The Home: What is the Clough House?
The Clough House is the building on the Unity Street side of Old North’c campus that currently houses our historic chocolate program and Patriots Corner, a rotating gallery space. It was built on pastureland around 1715 by Ebenezer Clough, who was the master brick mason of Old North Church. Before he began work on the church, he built this house for his family as well as five other houses like it on Unity Street. The Clough House is one of only three remaining brick structures that date to the first decades of the 1700s in Boston, making it quite unique today.
While it was originally constructed as an elegant single-family home, this building has served many purposes over time: a single-family home, a tenement for many families, and a house museum. Now it serves a variety of purposes for Old North Church & Historic Site, including exhibit, gallery, office, and storage spaces. The Clough [rhymes with “fluff”] House witnessed all the changes in its surrounding neighborhood over the past 300 years while it too changed to meet the needs of the community.
Children on Unity Street c. 1899. Photo from Boston Public Library Digital Commonwealth Archive.
The People: Who lived here?
After the death of Ebenezer Clough in 1724, the house changed owners several times. Each of these owner-occupants was upper-middle class and of English descent. In 1808, a third floor was added to the Clough House and the house was divided into multiple, increasingly crowded rental units. Gradually, it became a tenement. Between 1810 and 1944, 180 different middle- to working-class families called the Clough House home. At the height of the tenement period, 29 people lived in this one structure simultaneously.
Until 1870, the people who lived in this building had English or Canadian roots. Then Irish immigrants moved in, followed by Italian immigrants about a decade later. Although this influx created the most ethnically diverse time period of the Clough House, it differed greatly from most other North End tenements because African-Americans, Jewish immigrants or Portugese immigrants did not live here. By the early 1900s, only Italians and Italian-Americans occupied this home, corresponding with a massive wave of Italian immigration to the United States.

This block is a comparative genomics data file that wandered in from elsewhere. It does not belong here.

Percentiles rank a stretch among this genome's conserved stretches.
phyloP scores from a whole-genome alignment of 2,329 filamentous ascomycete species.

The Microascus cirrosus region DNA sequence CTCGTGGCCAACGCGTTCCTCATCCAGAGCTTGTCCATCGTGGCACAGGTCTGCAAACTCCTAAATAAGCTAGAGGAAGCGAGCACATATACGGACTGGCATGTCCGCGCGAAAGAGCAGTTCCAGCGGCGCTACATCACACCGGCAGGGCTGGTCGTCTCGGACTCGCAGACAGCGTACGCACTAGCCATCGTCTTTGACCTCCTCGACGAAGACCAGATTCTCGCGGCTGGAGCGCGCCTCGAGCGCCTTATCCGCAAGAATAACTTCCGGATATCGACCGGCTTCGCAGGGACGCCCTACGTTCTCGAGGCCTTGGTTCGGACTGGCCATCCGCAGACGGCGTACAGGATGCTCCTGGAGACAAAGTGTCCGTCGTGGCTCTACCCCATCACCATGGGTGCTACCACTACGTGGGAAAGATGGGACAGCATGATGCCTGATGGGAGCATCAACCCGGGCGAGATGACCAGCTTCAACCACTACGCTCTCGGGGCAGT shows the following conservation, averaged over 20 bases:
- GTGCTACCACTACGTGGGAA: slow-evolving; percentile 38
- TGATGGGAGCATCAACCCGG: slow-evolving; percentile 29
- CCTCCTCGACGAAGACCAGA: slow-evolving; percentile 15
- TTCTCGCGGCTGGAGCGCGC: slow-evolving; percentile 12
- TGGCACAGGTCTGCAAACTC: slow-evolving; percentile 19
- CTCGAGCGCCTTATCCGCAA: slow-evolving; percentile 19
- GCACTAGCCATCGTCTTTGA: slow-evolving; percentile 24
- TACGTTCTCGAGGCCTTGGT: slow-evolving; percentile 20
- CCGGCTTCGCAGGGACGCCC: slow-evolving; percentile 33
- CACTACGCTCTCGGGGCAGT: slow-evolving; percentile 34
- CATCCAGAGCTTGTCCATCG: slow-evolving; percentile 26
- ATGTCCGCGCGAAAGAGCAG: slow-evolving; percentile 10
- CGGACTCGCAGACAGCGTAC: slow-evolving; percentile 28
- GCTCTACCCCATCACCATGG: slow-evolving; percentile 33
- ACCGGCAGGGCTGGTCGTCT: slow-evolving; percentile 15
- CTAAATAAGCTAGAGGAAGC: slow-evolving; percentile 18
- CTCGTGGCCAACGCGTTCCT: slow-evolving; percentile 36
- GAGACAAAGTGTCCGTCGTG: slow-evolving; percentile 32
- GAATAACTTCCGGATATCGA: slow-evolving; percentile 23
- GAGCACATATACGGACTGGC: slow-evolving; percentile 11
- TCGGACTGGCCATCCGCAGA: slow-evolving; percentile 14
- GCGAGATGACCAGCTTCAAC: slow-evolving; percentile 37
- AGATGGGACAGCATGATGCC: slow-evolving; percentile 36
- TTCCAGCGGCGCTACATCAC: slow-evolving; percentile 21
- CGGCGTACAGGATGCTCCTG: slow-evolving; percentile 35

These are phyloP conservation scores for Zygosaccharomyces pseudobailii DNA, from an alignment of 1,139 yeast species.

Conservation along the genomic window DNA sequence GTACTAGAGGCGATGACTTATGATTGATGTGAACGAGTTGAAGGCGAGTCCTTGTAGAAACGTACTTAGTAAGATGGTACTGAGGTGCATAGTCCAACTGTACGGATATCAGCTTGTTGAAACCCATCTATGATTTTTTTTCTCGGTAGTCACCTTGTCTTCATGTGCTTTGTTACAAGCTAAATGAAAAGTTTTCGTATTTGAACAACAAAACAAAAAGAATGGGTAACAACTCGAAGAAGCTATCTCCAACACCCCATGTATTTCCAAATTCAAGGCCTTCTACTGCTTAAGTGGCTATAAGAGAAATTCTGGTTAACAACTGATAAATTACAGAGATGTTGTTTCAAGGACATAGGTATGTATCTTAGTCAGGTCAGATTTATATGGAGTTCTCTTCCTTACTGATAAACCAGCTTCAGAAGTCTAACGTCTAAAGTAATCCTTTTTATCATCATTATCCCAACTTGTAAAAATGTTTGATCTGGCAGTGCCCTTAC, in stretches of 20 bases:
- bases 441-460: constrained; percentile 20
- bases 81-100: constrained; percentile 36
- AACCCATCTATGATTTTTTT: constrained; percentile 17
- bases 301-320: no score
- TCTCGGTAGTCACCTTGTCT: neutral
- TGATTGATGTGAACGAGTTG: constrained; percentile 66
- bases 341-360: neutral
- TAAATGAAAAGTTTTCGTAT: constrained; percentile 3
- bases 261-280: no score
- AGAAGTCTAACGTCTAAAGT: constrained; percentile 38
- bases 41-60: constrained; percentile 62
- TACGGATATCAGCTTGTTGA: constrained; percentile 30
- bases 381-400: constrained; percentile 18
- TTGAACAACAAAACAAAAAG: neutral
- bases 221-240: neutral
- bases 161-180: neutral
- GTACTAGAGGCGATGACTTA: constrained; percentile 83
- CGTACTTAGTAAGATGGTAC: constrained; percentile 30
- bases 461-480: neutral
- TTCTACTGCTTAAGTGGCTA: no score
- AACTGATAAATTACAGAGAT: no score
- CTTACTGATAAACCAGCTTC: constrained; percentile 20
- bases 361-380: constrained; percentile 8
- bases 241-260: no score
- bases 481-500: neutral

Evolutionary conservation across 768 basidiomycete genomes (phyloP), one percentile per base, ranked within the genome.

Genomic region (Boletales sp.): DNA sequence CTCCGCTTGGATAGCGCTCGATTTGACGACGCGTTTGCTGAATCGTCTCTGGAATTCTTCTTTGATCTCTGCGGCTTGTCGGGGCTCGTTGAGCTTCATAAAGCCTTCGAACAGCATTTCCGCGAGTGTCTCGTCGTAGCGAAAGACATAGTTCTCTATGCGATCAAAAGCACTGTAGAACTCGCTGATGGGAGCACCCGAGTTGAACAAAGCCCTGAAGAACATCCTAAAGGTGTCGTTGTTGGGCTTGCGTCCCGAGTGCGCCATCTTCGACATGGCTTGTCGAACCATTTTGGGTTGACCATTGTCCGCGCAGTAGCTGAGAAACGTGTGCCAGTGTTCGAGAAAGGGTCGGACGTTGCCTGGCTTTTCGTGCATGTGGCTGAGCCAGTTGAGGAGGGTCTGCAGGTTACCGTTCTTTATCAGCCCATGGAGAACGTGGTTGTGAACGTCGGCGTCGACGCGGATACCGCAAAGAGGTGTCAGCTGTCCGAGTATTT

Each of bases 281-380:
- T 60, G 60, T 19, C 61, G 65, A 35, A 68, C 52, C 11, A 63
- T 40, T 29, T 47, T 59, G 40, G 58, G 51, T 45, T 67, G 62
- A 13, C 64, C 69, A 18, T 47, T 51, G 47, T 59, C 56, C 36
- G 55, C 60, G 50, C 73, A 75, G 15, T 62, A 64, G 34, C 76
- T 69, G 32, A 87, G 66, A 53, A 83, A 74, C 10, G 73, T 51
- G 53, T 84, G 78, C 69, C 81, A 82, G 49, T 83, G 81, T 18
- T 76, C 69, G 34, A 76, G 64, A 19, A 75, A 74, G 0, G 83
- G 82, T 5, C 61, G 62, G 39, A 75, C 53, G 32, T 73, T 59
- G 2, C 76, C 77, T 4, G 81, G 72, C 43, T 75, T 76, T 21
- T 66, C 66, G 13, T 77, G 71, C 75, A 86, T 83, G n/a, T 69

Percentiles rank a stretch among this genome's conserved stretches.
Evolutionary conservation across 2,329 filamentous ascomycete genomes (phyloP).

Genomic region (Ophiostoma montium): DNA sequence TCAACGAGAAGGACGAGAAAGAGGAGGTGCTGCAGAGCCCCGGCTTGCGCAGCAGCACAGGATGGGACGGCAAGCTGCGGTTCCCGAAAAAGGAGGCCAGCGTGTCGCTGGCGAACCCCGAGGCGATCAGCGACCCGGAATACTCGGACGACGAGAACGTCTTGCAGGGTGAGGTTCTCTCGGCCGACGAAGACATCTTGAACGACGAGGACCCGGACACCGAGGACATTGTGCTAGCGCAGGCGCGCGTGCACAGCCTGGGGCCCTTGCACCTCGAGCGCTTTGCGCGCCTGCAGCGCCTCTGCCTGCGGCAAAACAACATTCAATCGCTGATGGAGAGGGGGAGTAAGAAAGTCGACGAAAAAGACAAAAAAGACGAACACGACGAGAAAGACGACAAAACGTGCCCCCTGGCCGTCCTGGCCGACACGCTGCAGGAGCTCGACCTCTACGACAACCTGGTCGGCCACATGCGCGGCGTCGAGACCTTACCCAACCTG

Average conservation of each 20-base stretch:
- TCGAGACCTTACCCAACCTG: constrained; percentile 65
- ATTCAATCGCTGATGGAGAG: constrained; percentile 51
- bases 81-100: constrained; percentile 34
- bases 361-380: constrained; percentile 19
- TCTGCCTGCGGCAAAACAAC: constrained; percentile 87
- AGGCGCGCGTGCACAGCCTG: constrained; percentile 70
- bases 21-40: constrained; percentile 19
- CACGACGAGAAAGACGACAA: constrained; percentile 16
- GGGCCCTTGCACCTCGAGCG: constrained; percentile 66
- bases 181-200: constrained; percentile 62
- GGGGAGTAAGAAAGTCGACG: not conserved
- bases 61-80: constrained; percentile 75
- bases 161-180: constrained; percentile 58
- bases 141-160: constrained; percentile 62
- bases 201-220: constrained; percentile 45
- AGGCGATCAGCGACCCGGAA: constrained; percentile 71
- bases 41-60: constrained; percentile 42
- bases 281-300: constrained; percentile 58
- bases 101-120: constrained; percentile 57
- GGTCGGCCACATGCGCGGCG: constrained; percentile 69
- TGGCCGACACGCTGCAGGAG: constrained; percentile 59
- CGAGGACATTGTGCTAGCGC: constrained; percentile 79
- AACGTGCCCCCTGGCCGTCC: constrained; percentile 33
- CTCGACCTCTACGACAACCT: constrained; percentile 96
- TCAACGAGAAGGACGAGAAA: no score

Interestingly, the documentary and archaeological record reveals the more everyday, personal side of tenement life, recreating the stories of two groups often absent from the historical record: women and children. A large amount of children’s toys and female-related artifacts – such as doll parts, marbles, lipstick, and a pie plate – discovered during a 2013 archaeological excavation paints a rather touching picture, as City of Boston Archaeologist Joseph Bagley writes, ” … women gardening, children playing, letters to write, pies in the oven, families doing what they could to get by and lead a normal life.”
The Neighboorhood: What does the Clough House say about its community?
This one small plot of land represents the needs, experiences, and domestic lives of hundreds of people while also serving as a microcosm of Boston. As English, Irish, Portugese, Jewish, and Italian immigrants moved to Boston in massive numbers, living conditions worsened over time, particularly in “cheaper” neighborhoods like the North End. By 1855, it was the most densely populated neighborhood in Boston. Overcrowded tenements led to unsanitary conditions for tenants, and serious illnesses like tuberculosis and cholera afflicted the immigrant populations on a large scale. Moreover, many families often moved from one tenement to another, indicating transience and instability that defined the community here for over a century.